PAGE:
Yoga for the Special Child by Sonia Sumar: I heard about this book from Uncommon Voyage which is also included in our reading list. It offers a history on Ms. Sumar’s personal experience in using yoga with her daughter who had Down syndrome. She includes several case studies and testimonials about children with special needs and their families who she has worked with at her center. I appreciate the humility and care Ms. Sumar took in putting this resource together so that it is easily understood and relatable. There is good information and descriptions detailing how you may start a home program with your child. I think it would be helpful for the parent or person who wishes to pursue a home-based program to at least take a series of introductory yoga classes. There a few contraindications listed for beginning a home program. In those cases she states that it is imperative to consult with an experienced practitioner since there are some yoga poses which may exacerbate certain conditions.


Uncommon Voyage: Follow one mother’s journey to help her child by using alternative therapies and treatments. This is an extraordinary window into what it can be like to find your own voice as your child’s advocate. This is especially difficult when parents are facing less known and/or unchartered territory. I value this work for the information it offers about the broad range of effective treatments parents do not typically hear about for CP. I also appreciate the honesty with which it is written. I think it makes it easier for other parents to express their own insecurities, fears, and challenges when they hear a powerful parent being candid about her own.

Many people may not have the financial means to participate in the world of alternative treatments to the degree found in this book. However, it still creates awareness and offers an alternative path for approaching healing and treatment programs for children with CP. The more parents who demand treatments be made available for their children, the more likely it will occur. Just a decade ago it was almost unheard of to have acupuncture covered by insurance but now many policies will cover it because it was working for patients.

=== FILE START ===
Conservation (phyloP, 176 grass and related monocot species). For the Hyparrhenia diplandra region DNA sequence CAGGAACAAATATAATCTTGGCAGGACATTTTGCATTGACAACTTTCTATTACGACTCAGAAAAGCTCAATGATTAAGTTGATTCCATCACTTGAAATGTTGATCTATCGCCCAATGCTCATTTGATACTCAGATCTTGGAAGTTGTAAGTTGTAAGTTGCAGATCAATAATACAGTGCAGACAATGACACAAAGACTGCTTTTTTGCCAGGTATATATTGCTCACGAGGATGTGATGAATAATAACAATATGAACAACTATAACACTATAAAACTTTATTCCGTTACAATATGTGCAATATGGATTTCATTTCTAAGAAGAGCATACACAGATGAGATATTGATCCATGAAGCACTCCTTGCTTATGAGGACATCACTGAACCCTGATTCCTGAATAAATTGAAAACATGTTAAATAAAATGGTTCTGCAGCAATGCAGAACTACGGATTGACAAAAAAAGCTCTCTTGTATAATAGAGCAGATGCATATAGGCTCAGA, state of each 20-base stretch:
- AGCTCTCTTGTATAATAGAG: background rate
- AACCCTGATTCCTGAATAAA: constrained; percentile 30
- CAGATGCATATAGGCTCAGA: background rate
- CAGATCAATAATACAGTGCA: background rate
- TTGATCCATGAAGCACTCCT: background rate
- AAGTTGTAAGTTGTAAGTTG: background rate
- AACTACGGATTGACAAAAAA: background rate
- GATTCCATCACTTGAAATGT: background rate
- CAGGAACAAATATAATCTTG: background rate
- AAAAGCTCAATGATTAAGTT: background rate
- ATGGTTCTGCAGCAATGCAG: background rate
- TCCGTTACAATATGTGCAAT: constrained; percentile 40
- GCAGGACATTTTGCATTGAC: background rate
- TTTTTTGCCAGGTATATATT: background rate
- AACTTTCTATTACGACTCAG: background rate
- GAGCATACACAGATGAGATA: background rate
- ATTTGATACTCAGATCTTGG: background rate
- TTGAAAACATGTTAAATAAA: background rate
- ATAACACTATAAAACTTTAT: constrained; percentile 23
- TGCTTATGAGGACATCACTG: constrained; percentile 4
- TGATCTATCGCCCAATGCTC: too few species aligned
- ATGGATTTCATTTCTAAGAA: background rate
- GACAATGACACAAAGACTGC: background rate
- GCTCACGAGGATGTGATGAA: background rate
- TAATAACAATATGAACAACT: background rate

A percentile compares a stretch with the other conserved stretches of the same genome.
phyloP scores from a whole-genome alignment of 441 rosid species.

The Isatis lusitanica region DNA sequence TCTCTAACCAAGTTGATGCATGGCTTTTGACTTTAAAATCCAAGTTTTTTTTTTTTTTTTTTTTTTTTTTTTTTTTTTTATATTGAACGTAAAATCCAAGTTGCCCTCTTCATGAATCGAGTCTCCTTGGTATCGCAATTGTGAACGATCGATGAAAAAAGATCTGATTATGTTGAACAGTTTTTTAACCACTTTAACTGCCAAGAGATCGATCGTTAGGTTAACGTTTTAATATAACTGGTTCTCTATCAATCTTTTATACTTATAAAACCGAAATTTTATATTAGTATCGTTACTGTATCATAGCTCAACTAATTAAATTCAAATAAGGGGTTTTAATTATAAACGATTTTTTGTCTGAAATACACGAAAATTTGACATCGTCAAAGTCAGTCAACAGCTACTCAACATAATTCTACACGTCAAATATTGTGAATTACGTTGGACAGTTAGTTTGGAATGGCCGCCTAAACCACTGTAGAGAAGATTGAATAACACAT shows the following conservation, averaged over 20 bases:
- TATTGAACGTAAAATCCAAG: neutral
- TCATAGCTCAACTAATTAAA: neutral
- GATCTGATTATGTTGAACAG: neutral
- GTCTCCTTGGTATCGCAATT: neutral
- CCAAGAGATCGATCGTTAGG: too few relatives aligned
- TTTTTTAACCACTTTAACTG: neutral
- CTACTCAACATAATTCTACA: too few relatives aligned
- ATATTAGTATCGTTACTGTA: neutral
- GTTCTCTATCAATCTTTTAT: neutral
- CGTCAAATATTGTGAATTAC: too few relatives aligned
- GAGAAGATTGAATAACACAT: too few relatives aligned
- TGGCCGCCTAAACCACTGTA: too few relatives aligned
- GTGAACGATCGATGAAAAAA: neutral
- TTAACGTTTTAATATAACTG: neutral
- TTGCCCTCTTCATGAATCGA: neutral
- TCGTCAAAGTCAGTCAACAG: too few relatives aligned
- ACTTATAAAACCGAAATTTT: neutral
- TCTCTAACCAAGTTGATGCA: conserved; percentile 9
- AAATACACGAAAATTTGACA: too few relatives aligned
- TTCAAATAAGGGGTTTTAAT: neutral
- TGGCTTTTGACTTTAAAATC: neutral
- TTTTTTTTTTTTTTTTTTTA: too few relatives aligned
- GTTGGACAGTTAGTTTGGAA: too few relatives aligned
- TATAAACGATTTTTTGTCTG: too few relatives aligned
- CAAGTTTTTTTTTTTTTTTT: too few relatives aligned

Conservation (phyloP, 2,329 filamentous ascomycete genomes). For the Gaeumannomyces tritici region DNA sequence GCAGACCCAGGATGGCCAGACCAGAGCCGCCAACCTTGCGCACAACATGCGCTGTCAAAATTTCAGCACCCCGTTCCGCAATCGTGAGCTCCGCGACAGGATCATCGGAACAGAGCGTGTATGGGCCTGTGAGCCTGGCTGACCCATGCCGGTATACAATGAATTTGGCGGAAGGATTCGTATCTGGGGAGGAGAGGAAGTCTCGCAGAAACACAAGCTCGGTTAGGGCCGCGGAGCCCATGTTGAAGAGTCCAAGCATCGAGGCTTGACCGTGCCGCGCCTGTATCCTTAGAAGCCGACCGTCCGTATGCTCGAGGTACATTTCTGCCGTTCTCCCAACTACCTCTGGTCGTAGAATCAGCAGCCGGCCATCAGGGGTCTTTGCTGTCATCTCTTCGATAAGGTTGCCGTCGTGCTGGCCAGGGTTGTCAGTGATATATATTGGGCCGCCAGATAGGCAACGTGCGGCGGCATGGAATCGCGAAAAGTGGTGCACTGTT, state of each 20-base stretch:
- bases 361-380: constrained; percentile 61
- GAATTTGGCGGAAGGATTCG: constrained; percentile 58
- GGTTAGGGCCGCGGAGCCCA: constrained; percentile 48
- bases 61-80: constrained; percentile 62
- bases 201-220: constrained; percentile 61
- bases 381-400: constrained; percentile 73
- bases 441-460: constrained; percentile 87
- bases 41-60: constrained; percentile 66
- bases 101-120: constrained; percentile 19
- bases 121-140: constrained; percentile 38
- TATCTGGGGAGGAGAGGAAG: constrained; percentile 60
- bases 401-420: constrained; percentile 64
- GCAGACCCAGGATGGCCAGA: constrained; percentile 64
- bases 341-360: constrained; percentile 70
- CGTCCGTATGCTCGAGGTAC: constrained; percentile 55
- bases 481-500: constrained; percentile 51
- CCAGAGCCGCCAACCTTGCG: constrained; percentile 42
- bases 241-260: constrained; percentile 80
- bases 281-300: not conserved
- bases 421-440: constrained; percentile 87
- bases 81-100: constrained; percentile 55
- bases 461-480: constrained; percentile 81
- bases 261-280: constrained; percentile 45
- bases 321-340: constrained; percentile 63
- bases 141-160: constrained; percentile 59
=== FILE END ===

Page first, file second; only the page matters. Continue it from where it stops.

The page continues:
Special Needs Magazines/Newsletters

UCP Newsletters: Links to the newsletters published by United Cerebral Palsy

Parenting Special Needs: An online magazine serving the special needs community

Unique Me Magazine: A magazine for families with both typically developing children and those with special needs.

Exceptional Parent Magazine: An online magazine for the special needs community “across the lifespan”

Ability Magazine: A leading magazine covering health, disability and human potential

WrightsLaw: An online resource site dedicated to special needs education law and advocacy

Florida Across Roads: An online newsletter for special needs families in Florida


The Mermaid Chronicles: A blog about life, family and raising a child with cerebral palsy. Maxinne also has a wonderful facebook page.

These Broken Vases: Writer Ellen Stumbo details her journey with her three children two of whom have special needs. One of her children has Down syndrome and another has cerebral palsy. Her easy to be with spirit, along with her honesty and humility shine through her writing.